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Sep 20

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Living Under One Sun

The miracle of bees

Living Under One Sun is an organisation that looks after bees and many more activities. It is located in Tottenham, on the community allotments behind Tottenham Hale station, and was brought to life in May 2008. This summer Berdan Yilmaz visited them

Living Under One Sun is a community group that is located behind Tottenham Hale Station and was created in May 2008 as a calm place after this area’s bad past which included gangs fights and lots of other dirty work of theirs. The project is run mainly by volunteers and includes looking after bees.

Living Under One Sun community allotment members agreed that one of their aims throughout the project was to take care of the safety of the bees and to attract more. We need more hives so that the bees are saved from bad weather conditions; some bees produce honey for bread.

Bee facts

The Queen Bee’s job is to keep reproducing. Bee Queens will have a fight until one dies because there can only be one Queen in each hive. A child bee has 21 days to clean where they live until their wings are developed. After their wings are developed they have flying lessons so they can go and tell other bees about water and food.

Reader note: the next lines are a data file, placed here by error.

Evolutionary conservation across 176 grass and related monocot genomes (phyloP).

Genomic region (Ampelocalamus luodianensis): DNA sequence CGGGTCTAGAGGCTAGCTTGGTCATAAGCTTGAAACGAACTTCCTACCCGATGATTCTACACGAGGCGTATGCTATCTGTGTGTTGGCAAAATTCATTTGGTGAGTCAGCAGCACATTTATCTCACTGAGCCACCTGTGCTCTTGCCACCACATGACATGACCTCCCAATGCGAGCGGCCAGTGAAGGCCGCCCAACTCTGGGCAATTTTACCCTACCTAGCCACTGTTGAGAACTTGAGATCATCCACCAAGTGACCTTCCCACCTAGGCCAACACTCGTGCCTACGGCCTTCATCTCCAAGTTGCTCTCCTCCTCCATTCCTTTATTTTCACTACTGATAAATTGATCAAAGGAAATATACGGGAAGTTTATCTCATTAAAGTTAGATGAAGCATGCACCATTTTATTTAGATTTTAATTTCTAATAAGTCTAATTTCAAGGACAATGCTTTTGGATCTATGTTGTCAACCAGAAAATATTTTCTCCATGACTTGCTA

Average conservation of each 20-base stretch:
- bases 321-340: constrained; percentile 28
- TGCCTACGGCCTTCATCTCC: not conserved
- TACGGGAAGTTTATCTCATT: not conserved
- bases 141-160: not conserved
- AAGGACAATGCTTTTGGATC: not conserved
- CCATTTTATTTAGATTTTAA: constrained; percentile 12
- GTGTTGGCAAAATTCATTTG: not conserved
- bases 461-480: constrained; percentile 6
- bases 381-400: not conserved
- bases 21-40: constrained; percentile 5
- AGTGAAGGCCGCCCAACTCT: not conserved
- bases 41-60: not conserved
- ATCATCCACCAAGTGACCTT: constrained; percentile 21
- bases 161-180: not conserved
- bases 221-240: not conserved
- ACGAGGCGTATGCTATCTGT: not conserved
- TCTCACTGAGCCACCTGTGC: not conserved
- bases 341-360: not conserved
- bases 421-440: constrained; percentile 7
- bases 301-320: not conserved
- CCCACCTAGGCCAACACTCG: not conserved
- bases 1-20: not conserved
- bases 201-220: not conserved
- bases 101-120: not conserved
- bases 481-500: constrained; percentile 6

Bees pollinate and without them there will be no food or crops. Bees carry pollen in a little basket they produce under their bodies.

 

About 102,000 bees in each hive

There are seven hives in the Living Under One Sun community and approximately 20,000 – 50, 000 colonies, a single hive will usually contain:

1 queen
60,000 larvas’ (upto 2000 hatches a day)
up to 100,000 workers.
up to 2000 drones.

Volunteer Dexter explained to me that a child bee has 21 days to clean where they live and when their wings are developed they take flying lessons so they can go and tell other bees about water and food. If there is more than one Queen they will have a fight until one dies because there can only be one Queen in each hive.

When I asked what ‘skills or qualifications’ are needed to be around bees, the staff said:  ’Bees can get diseases and can be disturbed so you have to be careful around them.’  If I decided to become a bee keeper what will be my first steps, I asked?  Dexter , who is a volunteering adult working for the organisation told me that I can ‘take courses through British Bee Keepers, research on the internet and read books’.

I was worrying if a bee stung you what would be the effects on the human body? Leyla Laksari who started Living Under One Sun said: ‘Different people have different effects, some peoples bodies are more sensitive.’

Have you ever been stung by a bee, I asked her.

‘I have been, twice,’ she replied. ‘Once when I was a child and my second time was here recently. However a bee sting may get your hand sore but its pain doesn’t last as long as a stinging nettle.’

The allotment community

Here Karen Lundeya tells the story of ‘Living Under One Sun’, and Melissa Gardiner provides the pictures

MG: Community wheelbarrows of Living Under One Sun. The repetition of the wheels and the pattern the frames make represents community and working together.